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Beheading or shooting: Saudi Arabia needs more executioners

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n Saudi Arabia - the country that lives under Sharia law - death penalty is carried out by beheading or crucifixion. Saudi authorities have faced the shortage of executioners and consider an opportunity to replace traditional methods of execution with execution by shooting. This does not improve anything for those residing in the poor south of the country. They can not pay the ransom that replaces death penalty. Those people have to deal with much tougher punishments than the Muslims of Mecca and Medina.

The Kingdom of Saudi Arabia practices public executions for such crimes as rape, murder, apostasy, armed robbery, witchcraft, drug trafficking and drug consumption. The main department of the country that ensures the compliance with Islamic Sharia laws, which is called the Committee for the Promotion of Virtue and the Prevention of Vice does not to consider it necessary for a suspect to have a lawyer. The committee turns a blind eye to the fact that many suspects testify under tortures. One of the people, who was supposed to be crucified on Tuesday, March 12th, used a cell phone from a prison in Abha Province to cry for help.

 

Nasser Al-Qahtani told The Associated Press that he was arrested for stealing a ring from a jewelry store in 2004. The man said that he was tortured and was not provided with a lawyer.  "I did not kill anyone. I did not have a weapon while robbing the store, but the police tortured, beat me and threatened to attack my mother. They did all that to make me say that I had a gun, but I didn't have it, I was 15 years old at that time," said Qahtani.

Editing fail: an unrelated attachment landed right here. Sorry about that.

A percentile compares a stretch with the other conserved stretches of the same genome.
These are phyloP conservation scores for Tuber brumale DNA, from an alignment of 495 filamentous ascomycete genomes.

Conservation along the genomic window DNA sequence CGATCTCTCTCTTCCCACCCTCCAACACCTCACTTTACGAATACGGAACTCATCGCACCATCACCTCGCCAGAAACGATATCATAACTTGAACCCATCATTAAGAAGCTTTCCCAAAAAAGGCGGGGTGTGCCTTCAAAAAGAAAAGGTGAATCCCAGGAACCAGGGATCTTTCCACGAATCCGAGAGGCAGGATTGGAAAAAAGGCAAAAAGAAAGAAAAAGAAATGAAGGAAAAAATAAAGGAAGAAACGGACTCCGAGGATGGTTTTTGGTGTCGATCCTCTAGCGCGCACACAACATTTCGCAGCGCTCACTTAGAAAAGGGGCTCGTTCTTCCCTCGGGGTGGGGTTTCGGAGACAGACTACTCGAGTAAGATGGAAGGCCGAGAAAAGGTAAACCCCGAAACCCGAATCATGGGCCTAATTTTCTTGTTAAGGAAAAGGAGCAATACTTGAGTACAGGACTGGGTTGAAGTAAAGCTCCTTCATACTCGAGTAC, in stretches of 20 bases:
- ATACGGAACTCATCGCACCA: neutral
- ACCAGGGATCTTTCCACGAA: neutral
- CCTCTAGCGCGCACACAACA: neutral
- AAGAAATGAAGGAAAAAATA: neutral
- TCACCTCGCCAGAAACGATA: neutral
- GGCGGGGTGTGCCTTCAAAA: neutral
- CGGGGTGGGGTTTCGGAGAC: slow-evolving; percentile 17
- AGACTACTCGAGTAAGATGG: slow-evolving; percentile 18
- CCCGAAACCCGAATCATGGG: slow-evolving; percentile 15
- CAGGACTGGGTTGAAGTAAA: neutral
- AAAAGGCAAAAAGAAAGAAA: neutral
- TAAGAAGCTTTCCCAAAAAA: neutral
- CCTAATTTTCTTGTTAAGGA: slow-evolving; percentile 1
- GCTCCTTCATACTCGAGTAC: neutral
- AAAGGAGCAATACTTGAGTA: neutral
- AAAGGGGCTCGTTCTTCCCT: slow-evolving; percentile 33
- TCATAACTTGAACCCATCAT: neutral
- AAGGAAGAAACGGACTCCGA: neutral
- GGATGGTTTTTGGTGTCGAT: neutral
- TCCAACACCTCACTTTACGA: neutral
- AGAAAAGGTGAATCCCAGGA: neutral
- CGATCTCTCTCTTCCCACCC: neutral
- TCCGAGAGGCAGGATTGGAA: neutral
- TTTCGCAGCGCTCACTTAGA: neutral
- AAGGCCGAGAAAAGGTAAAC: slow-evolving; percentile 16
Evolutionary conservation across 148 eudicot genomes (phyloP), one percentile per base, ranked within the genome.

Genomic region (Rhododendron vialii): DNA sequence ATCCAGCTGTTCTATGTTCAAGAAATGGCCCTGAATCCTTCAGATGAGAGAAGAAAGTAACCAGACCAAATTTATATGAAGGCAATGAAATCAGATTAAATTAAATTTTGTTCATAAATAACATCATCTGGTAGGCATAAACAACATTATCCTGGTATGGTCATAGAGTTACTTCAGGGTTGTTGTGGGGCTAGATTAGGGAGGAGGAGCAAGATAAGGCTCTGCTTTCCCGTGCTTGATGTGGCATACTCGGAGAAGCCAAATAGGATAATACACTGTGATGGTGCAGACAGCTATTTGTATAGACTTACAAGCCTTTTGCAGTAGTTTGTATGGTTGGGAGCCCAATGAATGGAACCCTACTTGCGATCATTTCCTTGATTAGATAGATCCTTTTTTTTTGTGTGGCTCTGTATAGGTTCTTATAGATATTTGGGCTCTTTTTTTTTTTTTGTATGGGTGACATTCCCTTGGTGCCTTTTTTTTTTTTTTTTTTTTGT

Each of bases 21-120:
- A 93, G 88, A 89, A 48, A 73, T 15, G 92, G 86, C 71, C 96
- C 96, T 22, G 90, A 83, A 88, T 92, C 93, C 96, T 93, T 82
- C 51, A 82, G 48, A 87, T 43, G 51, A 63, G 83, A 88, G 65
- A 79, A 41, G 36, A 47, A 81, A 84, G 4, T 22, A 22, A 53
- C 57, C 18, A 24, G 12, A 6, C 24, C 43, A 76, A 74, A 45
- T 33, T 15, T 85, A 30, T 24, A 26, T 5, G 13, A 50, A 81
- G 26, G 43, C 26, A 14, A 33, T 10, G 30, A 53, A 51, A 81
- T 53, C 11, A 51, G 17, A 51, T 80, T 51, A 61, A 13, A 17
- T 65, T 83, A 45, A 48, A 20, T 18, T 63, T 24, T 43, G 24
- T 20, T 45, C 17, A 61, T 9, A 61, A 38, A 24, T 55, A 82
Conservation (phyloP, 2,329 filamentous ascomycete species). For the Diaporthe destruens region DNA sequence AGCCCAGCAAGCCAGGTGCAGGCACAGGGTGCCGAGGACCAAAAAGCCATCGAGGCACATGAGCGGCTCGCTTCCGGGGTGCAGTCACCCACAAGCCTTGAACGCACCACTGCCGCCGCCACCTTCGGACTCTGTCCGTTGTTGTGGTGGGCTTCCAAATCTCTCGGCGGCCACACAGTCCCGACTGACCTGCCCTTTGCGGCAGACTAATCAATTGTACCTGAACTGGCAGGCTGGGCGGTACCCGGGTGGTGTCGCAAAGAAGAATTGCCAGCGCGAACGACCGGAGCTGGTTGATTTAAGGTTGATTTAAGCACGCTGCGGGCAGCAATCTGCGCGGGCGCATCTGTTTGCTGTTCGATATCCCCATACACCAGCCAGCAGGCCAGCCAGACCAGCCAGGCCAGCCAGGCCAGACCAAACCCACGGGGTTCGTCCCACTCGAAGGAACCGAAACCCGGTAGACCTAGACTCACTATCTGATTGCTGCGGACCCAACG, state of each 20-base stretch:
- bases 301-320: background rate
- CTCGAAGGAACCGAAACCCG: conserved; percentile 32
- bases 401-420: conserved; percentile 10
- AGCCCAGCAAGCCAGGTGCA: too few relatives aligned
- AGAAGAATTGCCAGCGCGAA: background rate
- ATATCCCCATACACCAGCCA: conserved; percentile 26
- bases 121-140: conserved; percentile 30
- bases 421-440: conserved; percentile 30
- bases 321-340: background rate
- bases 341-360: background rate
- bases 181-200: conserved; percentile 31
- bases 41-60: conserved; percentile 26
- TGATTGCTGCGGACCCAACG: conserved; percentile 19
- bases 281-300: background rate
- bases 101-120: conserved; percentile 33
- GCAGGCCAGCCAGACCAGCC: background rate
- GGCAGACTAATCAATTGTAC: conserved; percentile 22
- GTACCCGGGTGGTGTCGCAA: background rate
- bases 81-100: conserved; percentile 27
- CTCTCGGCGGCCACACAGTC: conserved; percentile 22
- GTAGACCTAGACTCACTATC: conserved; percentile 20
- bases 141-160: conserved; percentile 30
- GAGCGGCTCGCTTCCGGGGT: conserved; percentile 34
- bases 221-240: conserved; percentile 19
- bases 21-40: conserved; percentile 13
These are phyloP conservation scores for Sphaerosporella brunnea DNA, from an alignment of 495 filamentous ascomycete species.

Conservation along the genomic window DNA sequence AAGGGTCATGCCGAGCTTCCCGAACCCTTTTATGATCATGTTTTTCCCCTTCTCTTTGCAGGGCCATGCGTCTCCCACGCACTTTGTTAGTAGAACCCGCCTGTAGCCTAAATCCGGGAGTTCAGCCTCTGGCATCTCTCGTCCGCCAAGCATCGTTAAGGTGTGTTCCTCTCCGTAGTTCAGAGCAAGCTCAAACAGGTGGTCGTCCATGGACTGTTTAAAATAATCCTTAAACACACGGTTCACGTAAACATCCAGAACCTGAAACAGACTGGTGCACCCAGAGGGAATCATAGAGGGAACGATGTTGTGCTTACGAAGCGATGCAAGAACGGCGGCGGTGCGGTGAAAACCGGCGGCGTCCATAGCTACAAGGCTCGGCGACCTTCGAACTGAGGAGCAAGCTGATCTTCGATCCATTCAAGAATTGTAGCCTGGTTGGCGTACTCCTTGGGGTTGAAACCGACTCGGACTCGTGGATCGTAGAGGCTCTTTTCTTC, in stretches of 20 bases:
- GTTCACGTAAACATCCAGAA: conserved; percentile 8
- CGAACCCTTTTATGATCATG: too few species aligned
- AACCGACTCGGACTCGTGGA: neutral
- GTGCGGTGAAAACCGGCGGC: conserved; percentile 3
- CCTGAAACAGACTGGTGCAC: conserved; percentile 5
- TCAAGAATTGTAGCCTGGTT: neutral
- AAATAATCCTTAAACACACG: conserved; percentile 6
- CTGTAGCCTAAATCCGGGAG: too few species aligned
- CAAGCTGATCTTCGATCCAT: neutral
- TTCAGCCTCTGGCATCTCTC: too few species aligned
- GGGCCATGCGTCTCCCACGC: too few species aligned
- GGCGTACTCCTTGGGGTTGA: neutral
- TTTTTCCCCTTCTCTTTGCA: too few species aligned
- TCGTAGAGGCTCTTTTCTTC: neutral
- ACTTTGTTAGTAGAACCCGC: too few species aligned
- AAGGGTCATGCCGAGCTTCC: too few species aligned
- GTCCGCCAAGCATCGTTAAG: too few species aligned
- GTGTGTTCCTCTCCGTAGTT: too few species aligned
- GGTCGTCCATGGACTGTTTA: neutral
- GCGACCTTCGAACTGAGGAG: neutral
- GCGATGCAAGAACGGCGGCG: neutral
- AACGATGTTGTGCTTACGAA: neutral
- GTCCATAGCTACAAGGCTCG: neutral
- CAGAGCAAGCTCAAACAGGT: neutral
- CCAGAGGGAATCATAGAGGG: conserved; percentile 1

In 2009, a Sharia court sentenced him and seven other people, allegedly members of the criminal group that was robbing jewelry stores, to death.

Three men of this group were sentenced to death by shooting, according to Saudi newspaper Okaz. This "new" form of Sharia punishment may soon displace beheading, crucifixion, quartering, stoning or burying a person alive. The authorities recognized that traditional executions were quite expensive "events" as they are performed in public and require high security costs. In addition, there is a serious shortage of skilled butchers. One of them - the "leading" Saudi executioner Muhammad Saad Beshi, said in an interview with the Saudi newspaper Arab News in 2003, that he was decapitating more than ten people a day. He always keeps his sword sharp and even lets his children clean it. "It surprises people how quickly I can separate the head from the body," the newspaper quoted Beshi.